• ttl: Specify the expiry time for the document. If specified, the document will expire and no longer exist after the given number of seconds. See Expiration Overview for more information.

  • format: Specify the format of the new value. This indicates how the value should be serialized before being sent to the cluster. By default only JSON-serializable objects may be supplied as values. See Document input and output types.

  • persist_to, replicate_to: Specify durability requirements for the operations. A value of -1 indicates that the specific requirement will be set to the maximum possible.

Upon success, the returned Result object will contain the new CAS value of the document. If the document was not mutated successfully, an exception is raised. See Handling Exceptions and Other Errors with the Python SDK in Couchbase for more information on exception types and how to handle them.

rv = bucket.insert('document_name', {'some': 'value'})
print rv

Output:

OperationResult<RC=0x0, Key=u'document_name', CAS=0x707339a4125aaa13>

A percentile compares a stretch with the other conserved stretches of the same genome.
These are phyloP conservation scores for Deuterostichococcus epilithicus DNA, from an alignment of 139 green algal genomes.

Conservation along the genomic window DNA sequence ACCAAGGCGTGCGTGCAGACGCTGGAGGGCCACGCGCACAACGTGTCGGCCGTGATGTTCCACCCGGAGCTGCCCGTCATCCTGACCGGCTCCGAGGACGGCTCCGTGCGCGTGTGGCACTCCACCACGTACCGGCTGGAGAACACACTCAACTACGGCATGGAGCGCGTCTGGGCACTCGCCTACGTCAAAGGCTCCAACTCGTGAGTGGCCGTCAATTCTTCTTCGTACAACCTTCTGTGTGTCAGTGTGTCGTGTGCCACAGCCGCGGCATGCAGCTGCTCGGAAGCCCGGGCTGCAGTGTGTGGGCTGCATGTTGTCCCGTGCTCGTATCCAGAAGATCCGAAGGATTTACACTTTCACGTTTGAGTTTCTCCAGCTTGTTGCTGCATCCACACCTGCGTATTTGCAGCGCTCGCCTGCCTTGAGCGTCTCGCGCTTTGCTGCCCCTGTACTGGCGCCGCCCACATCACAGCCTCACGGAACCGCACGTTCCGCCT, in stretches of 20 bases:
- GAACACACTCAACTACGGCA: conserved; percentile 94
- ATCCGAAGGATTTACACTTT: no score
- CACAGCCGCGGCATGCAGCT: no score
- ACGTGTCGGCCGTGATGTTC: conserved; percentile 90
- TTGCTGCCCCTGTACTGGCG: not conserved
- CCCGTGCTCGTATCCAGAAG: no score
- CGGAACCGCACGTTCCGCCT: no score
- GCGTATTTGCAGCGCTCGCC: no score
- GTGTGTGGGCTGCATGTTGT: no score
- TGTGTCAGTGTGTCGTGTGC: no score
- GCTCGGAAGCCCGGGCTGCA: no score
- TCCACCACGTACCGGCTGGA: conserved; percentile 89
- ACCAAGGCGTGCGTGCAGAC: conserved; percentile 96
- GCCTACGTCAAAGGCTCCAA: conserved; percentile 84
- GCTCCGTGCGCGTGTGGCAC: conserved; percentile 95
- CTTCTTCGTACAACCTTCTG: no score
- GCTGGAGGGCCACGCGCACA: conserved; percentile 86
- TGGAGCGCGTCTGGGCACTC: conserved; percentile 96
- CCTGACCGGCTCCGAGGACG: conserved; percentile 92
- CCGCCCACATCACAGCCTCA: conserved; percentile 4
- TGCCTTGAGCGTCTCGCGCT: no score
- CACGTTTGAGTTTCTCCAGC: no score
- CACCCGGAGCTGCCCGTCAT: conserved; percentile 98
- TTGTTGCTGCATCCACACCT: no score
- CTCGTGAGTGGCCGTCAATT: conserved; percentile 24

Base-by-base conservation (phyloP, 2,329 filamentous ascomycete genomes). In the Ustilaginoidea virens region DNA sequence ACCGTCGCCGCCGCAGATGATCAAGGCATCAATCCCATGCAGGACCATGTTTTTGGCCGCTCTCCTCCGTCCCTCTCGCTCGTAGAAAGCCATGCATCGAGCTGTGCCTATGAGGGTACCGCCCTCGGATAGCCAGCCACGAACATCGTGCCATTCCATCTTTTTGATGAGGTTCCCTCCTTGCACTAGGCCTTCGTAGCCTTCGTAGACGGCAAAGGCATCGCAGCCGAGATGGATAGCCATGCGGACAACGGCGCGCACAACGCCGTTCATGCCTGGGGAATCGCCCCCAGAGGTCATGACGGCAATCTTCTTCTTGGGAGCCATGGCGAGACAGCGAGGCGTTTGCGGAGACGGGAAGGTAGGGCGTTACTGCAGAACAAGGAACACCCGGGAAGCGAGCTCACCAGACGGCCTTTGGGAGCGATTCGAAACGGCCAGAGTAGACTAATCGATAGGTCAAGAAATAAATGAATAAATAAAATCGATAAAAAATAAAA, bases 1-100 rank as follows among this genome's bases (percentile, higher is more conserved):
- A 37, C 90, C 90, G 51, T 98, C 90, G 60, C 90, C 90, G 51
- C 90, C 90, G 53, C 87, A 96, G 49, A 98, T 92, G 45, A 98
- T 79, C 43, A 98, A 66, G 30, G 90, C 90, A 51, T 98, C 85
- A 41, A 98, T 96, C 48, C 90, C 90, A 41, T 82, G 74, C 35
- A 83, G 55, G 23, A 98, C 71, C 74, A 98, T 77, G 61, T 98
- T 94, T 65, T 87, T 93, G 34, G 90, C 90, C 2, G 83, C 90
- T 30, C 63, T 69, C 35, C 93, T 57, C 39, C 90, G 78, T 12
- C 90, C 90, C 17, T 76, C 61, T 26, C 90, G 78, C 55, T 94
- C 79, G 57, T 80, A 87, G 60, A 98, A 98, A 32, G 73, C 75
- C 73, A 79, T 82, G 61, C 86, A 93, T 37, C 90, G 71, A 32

If the document being inserted already exists, the client will raise a couchbase.exceptions.KeyExistsError. If your application simply wants to set the value ignoring whether it exists or not, use the upsert() method.

Retrieving full documents

Documents may be retrieved using the Bucket.get() method. The get() method has a single mandatory argument:

  • key: The document ID to retrieve

Other options include:

  • ttl: Set the expiration for the document. This operation is known as a get-and-touch operation. See Expiration Overview for more information.

  • replica: This may be passed as a boolean to issue a replica read. This may be used if access to the master/primary node is temporarily unavailable.